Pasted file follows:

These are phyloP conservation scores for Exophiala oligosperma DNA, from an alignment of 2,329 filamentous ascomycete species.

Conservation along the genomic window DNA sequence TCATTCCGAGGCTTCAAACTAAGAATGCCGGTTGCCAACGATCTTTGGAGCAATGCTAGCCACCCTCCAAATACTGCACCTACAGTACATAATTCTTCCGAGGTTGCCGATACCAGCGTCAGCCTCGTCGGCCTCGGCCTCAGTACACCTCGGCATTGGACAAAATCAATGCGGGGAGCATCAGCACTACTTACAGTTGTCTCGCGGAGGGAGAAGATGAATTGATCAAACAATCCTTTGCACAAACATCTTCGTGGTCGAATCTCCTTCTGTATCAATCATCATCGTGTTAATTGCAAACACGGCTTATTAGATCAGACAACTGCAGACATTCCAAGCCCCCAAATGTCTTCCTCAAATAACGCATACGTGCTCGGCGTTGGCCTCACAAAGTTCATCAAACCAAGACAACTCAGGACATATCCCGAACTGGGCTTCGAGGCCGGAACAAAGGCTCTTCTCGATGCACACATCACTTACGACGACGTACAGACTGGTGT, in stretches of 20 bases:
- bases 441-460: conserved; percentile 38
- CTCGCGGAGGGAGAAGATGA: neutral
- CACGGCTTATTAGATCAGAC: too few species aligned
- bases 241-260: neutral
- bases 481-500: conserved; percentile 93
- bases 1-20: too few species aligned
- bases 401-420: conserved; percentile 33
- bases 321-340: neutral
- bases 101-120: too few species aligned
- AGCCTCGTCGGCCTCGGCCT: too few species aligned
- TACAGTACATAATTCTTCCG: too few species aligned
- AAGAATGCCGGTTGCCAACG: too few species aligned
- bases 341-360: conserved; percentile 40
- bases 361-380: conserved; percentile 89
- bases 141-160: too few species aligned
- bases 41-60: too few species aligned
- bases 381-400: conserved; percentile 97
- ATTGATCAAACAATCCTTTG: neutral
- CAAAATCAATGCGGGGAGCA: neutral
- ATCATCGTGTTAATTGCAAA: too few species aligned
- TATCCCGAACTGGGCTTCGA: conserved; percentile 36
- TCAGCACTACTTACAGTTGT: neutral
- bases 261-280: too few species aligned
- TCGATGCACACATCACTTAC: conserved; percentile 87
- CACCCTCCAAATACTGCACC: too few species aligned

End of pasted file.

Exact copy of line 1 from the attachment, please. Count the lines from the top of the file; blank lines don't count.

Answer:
These are phyloP conservation scores for Exophiala oligosperma DNA, from an alignment of 2,329 filamentous ascomycete species.